Determined to eventually make it to the White House, Rubenstein worked as chief counsel of U.S. Senator and presidential hopeful Birch Bayh. "Thirty days after I joined his Senate staff, he dropped out of the race,” he said with a laugh. “There will be times when think your career is at a dead end, but then something happens by serendipity that makes life better.”

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Claude B. Nielsen, Chairman and CEO of Coca-Cola Bottling Company United and Chairman of the Coca-Cola Scholars Foundation, welcomes the 2016 class of Coca-Cola Scholars in Atlanta.

For Rubenstein, that came in the form of an opportunity to work for Jimmy Carter, a Georgia peanut farmer turned Democratic presidential nominee. “When I joined his campaign, he was 33 points ahead of Gerald Ford,” he said with another laugh. “When we finished, he won by one.”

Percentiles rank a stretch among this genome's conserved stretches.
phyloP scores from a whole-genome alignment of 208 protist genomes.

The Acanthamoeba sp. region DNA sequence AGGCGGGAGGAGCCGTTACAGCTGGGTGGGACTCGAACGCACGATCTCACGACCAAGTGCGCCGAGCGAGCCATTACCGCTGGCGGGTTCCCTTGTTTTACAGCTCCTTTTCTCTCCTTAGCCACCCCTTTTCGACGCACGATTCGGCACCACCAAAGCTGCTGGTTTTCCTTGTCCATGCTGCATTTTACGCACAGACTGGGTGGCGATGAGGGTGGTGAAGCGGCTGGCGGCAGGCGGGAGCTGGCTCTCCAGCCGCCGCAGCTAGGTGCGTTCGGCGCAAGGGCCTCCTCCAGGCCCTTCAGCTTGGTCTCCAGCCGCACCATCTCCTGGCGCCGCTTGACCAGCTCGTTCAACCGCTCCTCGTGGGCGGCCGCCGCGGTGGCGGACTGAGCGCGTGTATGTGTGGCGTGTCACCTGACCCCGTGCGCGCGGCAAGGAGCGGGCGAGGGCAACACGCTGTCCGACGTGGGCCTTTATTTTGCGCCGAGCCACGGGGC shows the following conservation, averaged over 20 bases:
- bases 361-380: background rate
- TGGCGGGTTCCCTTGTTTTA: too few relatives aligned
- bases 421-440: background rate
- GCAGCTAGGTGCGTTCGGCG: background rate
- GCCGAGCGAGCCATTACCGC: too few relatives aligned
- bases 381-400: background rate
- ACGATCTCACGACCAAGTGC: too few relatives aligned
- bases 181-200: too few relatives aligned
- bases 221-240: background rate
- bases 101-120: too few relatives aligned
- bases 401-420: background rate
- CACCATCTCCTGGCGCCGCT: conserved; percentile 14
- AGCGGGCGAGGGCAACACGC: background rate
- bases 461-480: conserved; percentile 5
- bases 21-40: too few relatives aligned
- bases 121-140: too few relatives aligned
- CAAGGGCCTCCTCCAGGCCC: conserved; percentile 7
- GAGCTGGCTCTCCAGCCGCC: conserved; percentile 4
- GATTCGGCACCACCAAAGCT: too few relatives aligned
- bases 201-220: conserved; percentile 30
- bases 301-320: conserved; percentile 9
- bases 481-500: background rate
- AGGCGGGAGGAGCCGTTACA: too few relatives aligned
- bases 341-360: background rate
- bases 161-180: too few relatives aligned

At the age of 27, he was named President Carter's deputy domestic policy advisor. Four years later, in 1980, Carter lost his re-election bid to Ronald Reagan, which meant Rubenstein was out of a job. He went through his Rolodex, dialing up dozens of contacts he’d made over the four years prior. Nobody called him back. 

“If you’re out of power in Washington, you’re a dead man,” he said. “One day I’m flying on Air Force One and advising the president of the United States at Camp David, and the next day I can’t get a job.”

Reluctantly, he returned to the legal field, taking a job at a firm in Washington. But he wasn’t passionate about the work and, as a result, says he wasn’t a very good attorney.